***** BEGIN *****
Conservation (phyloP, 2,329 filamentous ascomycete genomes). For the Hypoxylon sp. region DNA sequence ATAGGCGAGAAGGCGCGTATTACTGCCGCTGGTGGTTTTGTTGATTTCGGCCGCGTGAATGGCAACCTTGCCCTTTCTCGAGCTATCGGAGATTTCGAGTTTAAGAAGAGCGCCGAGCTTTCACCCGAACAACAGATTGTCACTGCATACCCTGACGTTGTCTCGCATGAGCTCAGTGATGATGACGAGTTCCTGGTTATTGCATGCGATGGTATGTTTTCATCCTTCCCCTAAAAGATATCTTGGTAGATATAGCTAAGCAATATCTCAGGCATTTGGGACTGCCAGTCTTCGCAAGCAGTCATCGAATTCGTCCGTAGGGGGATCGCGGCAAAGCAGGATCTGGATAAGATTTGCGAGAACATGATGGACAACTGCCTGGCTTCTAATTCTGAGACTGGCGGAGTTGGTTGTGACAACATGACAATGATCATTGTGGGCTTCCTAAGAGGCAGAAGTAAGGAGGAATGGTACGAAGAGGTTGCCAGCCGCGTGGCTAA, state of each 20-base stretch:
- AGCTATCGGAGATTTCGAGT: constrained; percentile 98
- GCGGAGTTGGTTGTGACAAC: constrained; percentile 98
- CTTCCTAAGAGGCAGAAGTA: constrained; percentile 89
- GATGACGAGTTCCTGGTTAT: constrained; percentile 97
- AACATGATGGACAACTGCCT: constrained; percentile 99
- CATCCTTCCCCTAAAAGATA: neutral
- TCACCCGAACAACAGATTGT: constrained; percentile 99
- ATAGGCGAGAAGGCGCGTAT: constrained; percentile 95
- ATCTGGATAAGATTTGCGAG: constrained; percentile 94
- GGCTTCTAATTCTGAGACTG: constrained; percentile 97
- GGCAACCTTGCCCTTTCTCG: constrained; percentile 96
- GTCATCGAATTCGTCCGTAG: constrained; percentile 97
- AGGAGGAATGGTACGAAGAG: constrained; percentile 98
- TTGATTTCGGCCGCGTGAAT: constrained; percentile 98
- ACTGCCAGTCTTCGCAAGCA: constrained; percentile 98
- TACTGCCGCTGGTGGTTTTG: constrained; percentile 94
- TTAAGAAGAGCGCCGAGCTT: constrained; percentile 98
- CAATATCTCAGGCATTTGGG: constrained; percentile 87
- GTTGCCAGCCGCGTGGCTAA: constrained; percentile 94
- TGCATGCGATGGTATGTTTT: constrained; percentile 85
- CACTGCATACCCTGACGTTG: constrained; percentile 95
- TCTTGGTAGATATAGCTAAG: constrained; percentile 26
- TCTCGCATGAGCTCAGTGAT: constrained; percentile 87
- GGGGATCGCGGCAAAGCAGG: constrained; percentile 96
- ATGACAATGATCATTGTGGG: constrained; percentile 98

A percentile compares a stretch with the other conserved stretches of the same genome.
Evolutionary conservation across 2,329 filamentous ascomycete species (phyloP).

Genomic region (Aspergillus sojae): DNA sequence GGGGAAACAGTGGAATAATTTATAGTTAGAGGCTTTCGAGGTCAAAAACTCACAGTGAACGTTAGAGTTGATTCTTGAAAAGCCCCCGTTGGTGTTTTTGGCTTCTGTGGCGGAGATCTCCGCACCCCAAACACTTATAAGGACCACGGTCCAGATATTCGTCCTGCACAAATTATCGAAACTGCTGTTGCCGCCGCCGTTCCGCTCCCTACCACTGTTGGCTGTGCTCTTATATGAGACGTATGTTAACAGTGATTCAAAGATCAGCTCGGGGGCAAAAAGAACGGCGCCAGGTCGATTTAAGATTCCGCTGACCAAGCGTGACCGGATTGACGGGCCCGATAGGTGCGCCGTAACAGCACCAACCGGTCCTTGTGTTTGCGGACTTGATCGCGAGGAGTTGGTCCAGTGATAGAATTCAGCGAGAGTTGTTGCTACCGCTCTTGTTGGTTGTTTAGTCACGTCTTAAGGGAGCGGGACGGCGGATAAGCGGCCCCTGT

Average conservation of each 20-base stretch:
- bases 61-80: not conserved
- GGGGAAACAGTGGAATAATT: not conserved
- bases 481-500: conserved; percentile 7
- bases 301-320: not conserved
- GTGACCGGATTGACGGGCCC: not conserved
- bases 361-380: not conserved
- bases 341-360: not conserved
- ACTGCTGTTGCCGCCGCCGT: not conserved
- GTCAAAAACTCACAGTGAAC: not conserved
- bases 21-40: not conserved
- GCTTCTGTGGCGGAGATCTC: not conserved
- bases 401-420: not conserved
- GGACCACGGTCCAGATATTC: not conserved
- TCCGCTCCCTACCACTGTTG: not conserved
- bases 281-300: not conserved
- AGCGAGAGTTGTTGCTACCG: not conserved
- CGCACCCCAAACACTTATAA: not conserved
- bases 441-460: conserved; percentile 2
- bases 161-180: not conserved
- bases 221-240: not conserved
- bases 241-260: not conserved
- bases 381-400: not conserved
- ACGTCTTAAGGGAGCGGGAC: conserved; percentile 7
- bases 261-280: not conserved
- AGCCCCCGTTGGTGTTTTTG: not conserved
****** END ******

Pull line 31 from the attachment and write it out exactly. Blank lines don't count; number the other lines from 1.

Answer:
- bases 61-80: not conserved